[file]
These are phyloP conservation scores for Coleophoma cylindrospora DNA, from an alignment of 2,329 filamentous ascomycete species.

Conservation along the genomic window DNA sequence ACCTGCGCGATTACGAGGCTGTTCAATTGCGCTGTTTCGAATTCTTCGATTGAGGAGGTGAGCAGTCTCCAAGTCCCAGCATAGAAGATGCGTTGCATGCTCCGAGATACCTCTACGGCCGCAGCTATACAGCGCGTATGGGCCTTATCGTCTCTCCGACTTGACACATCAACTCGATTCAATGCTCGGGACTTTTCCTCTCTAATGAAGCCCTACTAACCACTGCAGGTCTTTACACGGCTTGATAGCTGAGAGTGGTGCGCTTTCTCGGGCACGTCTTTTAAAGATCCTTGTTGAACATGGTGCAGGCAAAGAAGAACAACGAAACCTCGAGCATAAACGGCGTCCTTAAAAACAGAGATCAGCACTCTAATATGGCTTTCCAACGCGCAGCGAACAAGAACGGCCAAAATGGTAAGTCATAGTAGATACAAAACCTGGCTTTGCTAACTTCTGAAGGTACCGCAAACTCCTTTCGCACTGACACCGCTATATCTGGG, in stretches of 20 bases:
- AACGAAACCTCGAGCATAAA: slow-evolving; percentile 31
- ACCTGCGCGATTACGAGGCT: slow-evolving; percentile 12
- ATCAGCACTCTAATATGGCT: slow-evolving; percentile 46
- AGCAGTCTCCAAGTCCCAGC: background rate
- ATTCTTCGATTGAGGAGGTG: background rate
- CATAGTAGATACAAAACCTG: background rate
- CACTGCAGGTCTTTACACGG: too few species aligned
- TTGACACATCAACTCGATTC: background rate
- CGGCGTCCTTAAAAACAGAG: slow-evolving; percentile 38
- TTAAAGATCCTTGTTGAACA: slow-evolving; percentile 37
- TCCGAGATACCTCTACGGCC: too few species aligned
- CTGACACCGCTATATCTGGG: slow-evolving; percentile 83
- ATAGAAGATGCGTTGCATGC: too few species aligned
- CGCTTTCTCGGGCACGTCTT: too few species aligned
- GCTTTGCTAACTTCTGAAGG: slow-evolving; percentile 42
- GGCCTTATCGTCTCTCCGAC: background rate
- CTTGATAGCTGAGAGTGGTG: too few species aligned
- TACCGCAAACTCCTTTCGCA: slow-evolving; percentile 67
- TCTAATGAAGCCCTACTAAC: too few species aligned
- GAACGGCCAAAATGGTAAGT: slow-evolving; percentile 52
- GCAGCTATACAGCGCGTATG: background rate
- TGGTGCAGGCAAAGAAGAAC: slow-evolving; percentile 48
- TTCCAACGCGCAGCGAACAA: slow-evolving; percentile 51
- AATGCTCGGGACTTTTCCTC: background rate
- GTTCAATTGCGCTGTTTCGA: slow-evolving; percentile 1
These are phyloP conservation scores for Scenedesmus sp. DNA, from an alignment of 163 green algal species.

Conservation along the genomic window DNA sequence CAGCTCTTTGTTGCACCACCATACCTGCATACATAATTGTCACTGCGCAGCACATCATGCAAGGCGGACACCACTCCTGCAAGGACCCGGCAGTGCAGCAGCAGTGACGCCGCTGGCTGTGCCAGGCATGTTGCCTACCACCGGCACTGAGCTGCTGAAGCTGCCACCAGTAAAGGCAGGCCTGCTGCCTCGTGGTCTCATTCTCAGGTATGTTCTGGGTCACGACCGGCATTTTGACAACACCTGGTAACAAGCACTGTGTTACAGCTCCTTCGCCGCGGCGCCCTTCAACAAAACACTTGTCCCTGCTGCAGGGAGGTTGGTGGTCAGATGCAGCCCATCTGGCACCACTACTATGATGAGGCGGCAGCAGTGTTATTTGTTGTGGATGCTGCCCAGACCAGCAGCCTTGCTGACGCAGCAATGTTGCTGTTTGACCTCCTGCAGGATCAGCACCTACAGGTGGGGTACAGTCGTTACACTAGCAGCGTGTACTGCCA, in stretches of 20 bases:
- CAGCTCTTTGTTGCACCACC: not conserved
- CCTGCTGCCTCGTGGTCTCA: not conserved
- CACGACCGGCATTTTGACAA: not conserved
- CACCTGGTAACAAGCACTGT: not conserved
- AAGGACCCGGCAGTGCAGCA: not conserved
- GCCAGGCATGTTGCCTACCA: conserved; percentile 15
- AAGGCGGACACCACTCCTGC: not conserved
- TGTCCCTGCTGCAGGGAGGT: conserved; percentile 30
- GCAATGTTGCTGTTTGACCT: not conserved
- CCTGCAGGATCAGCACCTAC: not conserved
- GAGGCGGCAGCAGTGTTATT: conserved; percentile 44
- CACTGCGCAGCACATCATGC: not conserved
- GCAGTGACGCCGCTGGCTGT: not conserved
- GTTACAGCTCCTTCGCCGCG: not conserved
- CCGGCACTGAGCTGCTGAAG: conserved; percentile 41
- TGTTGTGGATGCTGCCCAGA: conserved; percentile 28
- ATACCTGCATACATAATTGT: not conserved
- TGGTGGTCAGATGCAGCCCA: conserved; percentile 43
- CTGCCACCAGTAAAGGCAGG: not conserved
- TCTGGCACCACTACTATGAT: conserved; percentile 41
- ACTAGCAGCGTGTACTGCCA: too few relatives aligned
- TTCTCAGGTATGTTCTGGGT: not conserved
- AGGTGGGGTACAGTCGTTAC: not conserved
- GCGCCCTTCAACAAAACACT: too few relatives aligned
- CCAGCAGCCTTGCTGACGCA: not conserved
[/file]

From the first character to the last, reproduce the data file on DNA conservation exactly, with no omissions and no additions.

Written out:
These are phyloP conservation scores for Coleophoma cylindrospora DNA, from an alignment of 2,329 filamentous ascomycete species.

Conservation along the genomic window DNA sequence ACCTGCGCGATTACGAGGCTGTTCAATTGCGCTGTTTCGAATTCTTCGATTGAGGAGGTGAGCAGTCTCCAAGTCCCAGCATAGAAGATGCGTTGCATGCTCCGAGATACCTCTACGGCCGCAGCTATACAGCGCGTATGGGCCTTATCGTCTCTCCGACTTGACACATCAACTCGATTCAATGCTCGGGACTTTTCCTCTCTAATGAAGCCCTACTAACCACTGCAGGTCTTTACACGGCTTGATAGCTGAGAGTGGTGCGCTTTCTCGGGCACGTCTTTTAAAGATCCTTGTTGAACATGGTGCAGGCAAAGAAGAACAACGAAACCTCGAGCATAAACGGCGTCCTTAAAAACAGAGATCAGCACTCTAATATGGCTTTCCAACGCGCAGCGAACAAGAACGGCCAAAATGGTAAGTCATAGTAGATACAAAACCTGGCTTTGCTAACTTCTGAAGGTACCGCAAACTCCTTTCGCACTGACACCGCTATATCTGGG, in stretches of 20 bases:
- AACGAAACCTCGAGCATAAA: slow-evolving; percentile 31
- ACCTGCGCGATTACGAGGCT: slow-evolving; percentile 12
- ATCAGCACTCTAATATGGCT: slow-evolving; percentile 46
- AGCAGTCTCCAAGTCCCAGC: background rate
- ATTCTTCGATTGAGGAGGTG: background rate
- CATAGTAGATACAAAACCTG: background rate
- CACTGCAGGTCTTTACACGG: too few species aligned
- TTGACACATCAACTCGATTC: background rate
- CGGCGTCCTTAAAAACAGAG: slow-evolving; percentile 38
- TTAAAGATCCTTGTTGAACA: slow-evolving; percentile 37
- TCCGAGATACCTCTACGGCC: too few species aligned
- CTGACACCGCTATATCTGGG: slow-evolving; percentile 83
- ATAGAAGATGCGTTGCATGC: too few species aligned
- CGCTTTCTCGGGCACGTCTT: too few species aligned
- GCTTTGCTAACTTCTGAAGG: slow-evolving; percentile 42
- GGCCTTATCGTCTCTCCGAC: background rate
- CTTGATAGCTGAGAGTGGTG: too few species aligned
- TACCGCAAACTCCTTTCGCA: slow-evolving; percentile 67
- TCTAATGAAGCCCTACTAAC: too few species aligned
- GAACGGCCAAAATGGTAAGT: slow-evolving; percentile 52
- GCAGCTATACAGCGCGTATG: background rate
- TGGTGCAGGCAAAGAAGAAC: slow-evolving; percentile 48
- TTCCAACGCGCAGCGAACAA: slow-evolving; percentile 51
- AATGCTCGGGACTTTTCCTC: background rate
- GTTCAATTGCGCTGTTTCGA: slow-evolving; percentile 1
These are phyloP conservation scores for Scenedesmus sp. DNA, from an alignment of 163 green algal species.

Conservation along the genomic window DNA sequence CAGCTCTTTGTTGCACCACCATACCTGCATACATAATTGTCACTGCGCAGCACATCATGCAAGGCGGACACCACTCCTGCAAGGACCCGGCAGTGCAGCAGCAGTGACGCCGCTGGCTGTGCCAGGCATGTTGCCTACCACCGGCACTGAGCTGCTGAAGCTGCCACCAGTAAAGGCAGGCCTGCTGCCTCGTGGTCTCATTCTCAGGTATGTTCTGGGTCACGACCGGCATTTTGACAACACCTGGTAACAAGCACTGTGTTACAGCTCCTTCGCCGCGGCGCCCTTCAACAAAACACTTGTCCCTGCTGCAGGGAGGTTGGTGGTCAGATGCAGCCCATCTGGCACCACTACTATGATGAGGCGGCAGCAGTGTTATTTGTTGTGGATGCTGCCCAGACCAGCAGCCTTGCTGACGCAGCAATGTTGCTGTTTGACCTCCTGCAGGATCAGCACCTACAGGTGGGGTACAGTCGTTACACTAGCAGCGTGTACTGCCA, in stretches of 20 bases:
- CAGCTCTTTGTTGCACCACC: not conserved
- CCTGCTGCCTCGTGGTCTCA: not conserved
- CACGACCGGCATTTTGACAA: not conserved
- CACCTGGTAACAAGCACTGT: not conserved
- AAGGACCCGGCAGTGCAGCA: not conserved
- GCCAGGCATGTTGCCTACCA: conserved; percentile 15
- AAGGCGGACACCACTCCTGC: not conserved
- TGTCCCTGCTGCAGGGAGGT: conserved; percentile 30
- GCAATGTTGCTGTTTGACCT: not conserved
- CCTGCAGGATCAGCACCTAC: not conserved
- GAGGCGGCAGCAGTGTTATT: conserved; percentile 44
- CACTGCGCAGCACATCATGC: not conserved
- GCAGTGACGCCGCTGGCTGT: not conserved
- GTTACAGCTCCTTCGCCGCG: not conserved
- CCGGCACTGAGCTGCTGAAG: conserved; percentile 41
- TGTTGTGGATGCTGCCCAGA: conserved; percentile 28
- ATACCTGCATACATAATTGT: not conserved
- TGGTGGTCAGATGCAGCCCA: conserved; percentile 43
- CTGCCACCAGTAAAGGCAGG: not conserved
- TCTGGCACCACTACTATGAT: conserved; percentile 41
- ACTAGCAGCGTGTACTGCCA: too few relatives aligned
- TTCTCAGGTATGTTCTGGGT: not conserved
- AGGTGGGGTACAGTCGTTAC: not conserved
- GCGCCCTTCAACAAAACACT: too few relatives aligned
- CCAGCAGCCTTGCTGACGCA: not conserved